Fluid Dynamics and Pressure

Topics: Fluid dynamics, Viscosity, Pressure Pages: 26 (4443 words) Published: May 2, 2013
Chapter 3: FLUID FLOW



3.1 3.2 3.3 3.4 3.5

Fluid Flow Unit Pump Test Unit Hydraulics bench and accessories Flow Curve Determination for Non-Newtonian Fluids Fixed and Fluidized Bed

Facts which at first seem improbable will, even in scant explanation, drop the cloak which has hidden them and stand forth in naked and simple beauty. GALILEO GALILEI



Keywords: Pressure loss, straight pipe, pipe bend, orifice meter, venturi meter.

3.1.1. Object

The object of this experiment is to investigate the variations in fluid pressure for flow in straight pipes, through pipe bends, fittings, orifice and venturi meters.

3.1.2. Theory

When a fluid flows along a pipe, friction between the fluid and the pipe wall causes a loss of energy. This energy loss shows itself as a progressive fall in pressure along the pipe and varies with the rate of the flow. The head loss due to friction can be calculated by the expression: Lu 2  D

hf  4 f 



hf : head loss due to friction, m H2O D : diameter of pipe, m f : friction factor g : acceleration due to gravity, m/sec2 L : length of pipe, m u : mean velocity, m/sec  : density of fluid, kg/m3

The change of direction forced on a fluid when it negotiates a bend produces turbulence in the fluid and a consequent loss of energy. The net loss in pressure is greater than that for the same length of straight pipes. Abrupt changes of direction produce greater turbulence and larger energy losses than do smoothly contoured changes.


Chapter 3: FLUID FLOW

When a fluid flows through an orifice or a venturi meter, a loss of pressure energy occurs due to the turbulence created. A straight line relation exists between the flow rate and the square root of the pressure drop value, and this principle is utilized in the design of the orifice and venturi meters.

The internal construction of many pipe fittings leads to the construction of fluid flowing through them causing turbulence of varying magnitude with a consequent energy loss. This behavior can be clearly shown using gate and globe valves in comparison with one another. A globe valve will cause an energy loss even when fully open. Partially closed position of either of these valves increases appreciably the energy loss across them compared with the fully open position. energy losses across a fitting are observed in the experiment by noting the pressure drops across each of these valves.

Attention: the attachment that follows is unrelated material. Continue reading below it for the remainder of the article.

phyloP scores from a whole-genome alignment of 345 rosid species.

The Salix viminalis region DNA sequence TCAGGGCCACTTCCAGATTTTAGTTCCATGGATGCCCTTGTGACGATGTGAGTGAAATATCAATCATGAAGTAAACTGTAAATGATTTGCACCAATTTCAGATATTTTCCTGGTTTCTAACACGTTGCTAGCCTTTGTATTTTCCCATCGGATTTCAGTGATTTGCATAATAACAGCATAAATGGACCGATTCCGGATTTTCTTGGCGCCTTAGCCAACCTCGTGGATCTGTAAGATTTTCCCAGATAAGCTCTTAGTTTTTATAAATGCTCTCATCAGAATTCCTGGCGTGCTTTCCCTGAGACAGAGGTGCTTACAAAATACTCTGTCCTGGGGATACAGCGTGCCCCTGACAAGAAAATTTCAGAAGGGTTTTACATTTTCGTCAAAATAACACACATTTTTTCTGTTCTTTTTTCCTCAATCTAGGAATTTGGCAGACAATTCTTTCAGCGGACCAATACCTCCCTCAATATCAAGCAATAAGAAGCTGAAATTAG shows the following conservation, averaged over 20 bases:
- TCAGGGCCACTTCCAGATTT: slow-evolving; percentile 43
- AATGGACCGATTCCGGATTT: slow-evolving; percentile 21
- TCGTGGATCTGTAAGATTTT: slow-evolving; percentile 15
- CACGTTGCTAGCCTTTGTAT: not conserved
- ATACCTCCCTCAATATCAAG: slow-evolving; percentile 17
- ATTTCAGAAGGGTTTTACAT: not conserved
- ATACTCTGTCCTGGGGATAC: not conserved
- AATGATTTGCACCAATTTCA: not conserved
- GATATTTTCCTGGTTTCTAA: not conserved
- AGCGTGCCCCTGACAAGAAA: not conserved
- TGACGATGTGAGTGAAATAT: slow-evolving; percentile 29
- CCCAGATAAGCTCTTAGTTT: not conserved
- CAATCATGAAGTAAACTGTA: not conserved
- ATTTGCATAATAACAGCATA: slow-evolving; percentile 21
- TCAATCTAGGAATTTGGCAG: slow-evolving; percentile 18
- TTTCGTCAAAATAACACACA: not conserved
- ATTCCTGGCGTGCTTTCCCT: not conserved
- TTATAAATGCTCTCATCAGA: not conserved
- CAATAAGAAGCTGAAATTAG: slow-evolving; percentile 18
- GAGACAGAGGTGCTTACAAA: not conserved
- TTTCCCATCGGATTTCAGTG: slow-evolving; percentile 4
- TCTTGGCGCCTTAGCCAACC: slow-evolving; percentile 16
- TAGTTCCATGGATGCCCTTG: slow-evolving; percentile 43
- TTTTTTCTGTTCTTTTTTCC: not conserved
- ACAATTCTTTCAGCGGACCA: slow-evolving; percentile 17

3.1.3. Apparatus The apparatus used in this experiment is shown in Figure 3.1.1. It consists of 14 main parts. 5 5








4 11 11


9 1 2 12 13 14

Figure 3.1.1. The fluid flow unit.

1. Pump 2. Flexible joint 3. Water pressure gauge 4. Liquid flowmeter 5. Vent valve 6. Cylindrical vessel (50 lt) 7. Venturi-meter 8. Orifice-meter 9. Make-up joint 10. Staright pipe section 11. Various pipe fittings 12. Gate valve 13. Globe valve 14. Drain valve


Chapter 3: FLUID FLOW

3.1.4. Experimental Procedure

A. Straight pipes, pipe bends, orifice and venturi meters


Select the pipe line on which the experiment will be performed by turning of the isolation valves for all other horizontal pipe runs.

2. 3. 4. 5.

Be sure that water manometers are connected to the pressure tappings read zero. Check that isolating valve on the selected pipe run is fully open. Turn off the flow control valve. Operate the control valve to give successively higher flow rates (9 times) and note manometer readings for each case.


With the same flow rates, repeat the experiment once more to avoid wrong or insufficient data.

B. Pipe fittings

1. 2.

Apply steps 1 through 4 of the procedure (A) and then continue with the following ones. With the valves fully open, operate the control valve to give successively higher flow rates, noting the manometer readings for each case.

3. 4.

Repeat step 2 with the gate...
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